q.d. quaque die every day


List of abbreviations used in medical prescriptions 4

q.i.d. quater in die four times a day

q.o.d. every other day

qqh quater quaque hora every four hours

q.s. quantum sufficiat a sufficient quantity

QWK every week

R rectal

rep., rept. repetatur repeats

RL, R/L Ringer's lactate

s sine without (usually written with a bar on top of the "s")

s.a. secundum artum use your judgement

SC, subc, subcut, subq, SQ subcutaneous

sig write on label

SL sublingually, under the tongue

sol solutio solution

s.o.s., si op. sit si opus sit if there is a need

ss semis one half

stat statim immediately

supp suppositorium suppository

susp suspension

syr syrupus syrup

tab tabella tablet

tal., t talus such

tbsp tablespoon

troche trochiscus lozenge

tsp teaspoon

t.i.d. ter in die three times a day

t.d.s. ter die sumendum three times a day

t.i.w. three times a week

top. topical

T.P.N. total parenteral nutrition

tr, tinc., tinct. tincture

u.d., ut. dict. ut dictum as directed

ung. unguentum ointment

U.S.P. United States Pharmacopoeia

vag vaginally

w with

wf with food (with meals)

w/o without

X times
List of abbreviations used in medical prescriptions 5

Y.O. years old

To avoid ambiguity, the following abbreviations are not recommended [1] [2]:
• a.u., a.s., a.d. - Latin for both, left and right ears; the "a" can be misread to be an "o" and interpreted to mean
both, right or left eyes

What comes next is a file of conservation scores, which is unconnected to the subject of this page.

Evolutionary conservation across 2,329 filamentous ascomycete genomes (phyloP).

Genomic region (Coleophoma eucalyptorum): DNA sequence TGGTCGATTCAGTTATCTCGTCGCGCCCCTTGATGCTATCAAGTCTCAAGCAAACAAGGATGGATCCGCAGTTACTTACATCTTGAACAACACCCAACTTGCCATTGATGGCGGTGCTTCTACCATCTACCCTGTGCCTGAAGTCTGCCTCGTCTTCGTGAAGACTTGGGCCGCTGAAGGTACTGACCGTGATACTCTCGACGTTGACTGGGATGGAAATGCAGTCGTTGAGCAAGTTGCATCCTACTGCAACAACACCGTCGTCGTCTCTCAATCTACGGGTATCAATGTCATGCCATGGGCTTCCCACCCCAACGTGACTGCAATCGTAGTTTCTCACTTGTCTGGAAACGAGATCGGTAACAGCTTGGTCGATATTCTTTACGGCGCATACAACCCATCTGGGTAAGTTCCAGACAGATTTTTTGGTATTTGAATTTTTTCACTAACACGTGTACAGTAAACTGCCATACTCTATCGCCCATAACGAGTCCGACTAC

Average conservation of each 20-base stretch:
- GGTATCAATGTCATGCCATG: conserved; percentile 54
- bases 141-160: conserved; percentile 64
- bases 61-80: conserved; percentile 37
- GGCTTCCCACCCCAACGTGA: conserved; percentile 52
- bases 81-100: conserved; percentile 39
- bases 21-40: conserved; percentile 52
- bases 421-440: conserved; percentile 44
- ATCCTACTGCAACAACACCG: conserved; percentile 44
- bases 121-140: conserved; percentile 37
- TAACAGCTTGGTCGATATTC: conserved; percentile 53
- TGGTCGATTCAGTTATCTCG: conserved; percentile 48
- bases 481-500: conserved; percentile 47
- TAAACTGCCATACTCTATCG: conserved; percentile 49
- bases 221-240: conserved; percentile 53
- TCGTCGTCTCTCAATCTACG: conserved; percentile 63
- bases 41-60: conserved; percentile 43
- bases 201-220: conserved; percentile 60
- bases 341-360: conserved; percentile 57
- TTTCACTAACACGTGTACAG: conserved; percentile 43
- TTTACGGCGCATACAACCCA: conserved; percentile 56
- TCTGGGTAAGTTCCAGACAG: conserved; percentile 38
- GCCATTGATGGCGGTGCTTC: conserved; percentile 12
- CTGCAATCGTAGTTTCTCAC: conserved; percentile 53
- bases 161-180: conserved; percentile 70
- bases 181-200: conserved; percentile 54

• bt - intended to mean "bedtime", but can be misread as "bid" or twice daily.
• d/c - can mean "discontinue" or "discharge"
• h.s. - can mean half strength or "hour of sleep"
• IJ - intended to mean "injection", but can be misread as "IV"
• IN - intended to mean "intranasal", but can be misread as "IM" or "IV"
• IU - intended to mean "international unit", but can be misread as "IV" or "10"
• o.d., o.s., o.u. - the "o" can be misread as "a".
• o.d. - can mean "once daily" or "right eye".
• OJ - intended to mean "orange juice" but can be misread as "OD" or "OS"
• q4PM - intended to mean "at 4 PM", but can be misread as every 4 hours
• q.d., q1d - intended to mean "every day" but can be misread as "q.i.d." or 4 times a day
• q.o.d. - meant "every other day" but the "o" can be interpreted as "." or "i" resulting in double or eight times the
frequency
• SC - meant "subcutaneous" but mistaken for "SL" for "sublingual"
• SQ - meant "subcutaneous" but mistaken for "5Q" or 5 every dose
• 'ss - intended to mean "sliding scale" or "1/2", but can be mistaken as "55"
• 'SSI, SSRI - intended to mean "sliding scale insulin" or "sliding scale regular insulin", but can be mistaken as
"strong solution of iodine" or "selective serotonin reuptake inhibitor
• T.I.W - meant 3 times a week but mistaken for twice a week
• U - meant "units" but mistaken for "0", "4" (so "4U" can become "40" and the "U" is assumed), or misread as "cc"
when poorly written; conversely cc can be mistaken for "U"
• μg - meant "microgram" but mistaken for "mg"; this 1000-fold error can cause potentially fatal misunderstandings

See also
• List of medical roots, suffixes and prefixes
• Apothecaries' system#Medical recipes

References
[1] http:/ / www. nccmerp. org/ council/ council1996-09-04. html
[2] http:/ / www. ismp. org/ tools/ errorproneabbreviations. pdf
Article Sources and Contributors 6

Article Sources and Contributors


List of abbreviations used in medical prescriptions  Source: http://en.wikipedia.org/w/index.php?oldid=392964474  Contributors: Altenmann, Arcadian, Bob K31416, Clsn, D.c.camero, EEng,
G716, GeneralBelly, Jeepien, Jfr26, John Vandenberg, Matt641, Mboverload, MeekMark, MementoVivere, Omnivee, Peter Chastain, S. Neuman, Samw, Samwb123, Scottalter, Sgparkin,
Spiff666, Three-quarter-ten, Zerge 007, Zginder, 21 anonymous edits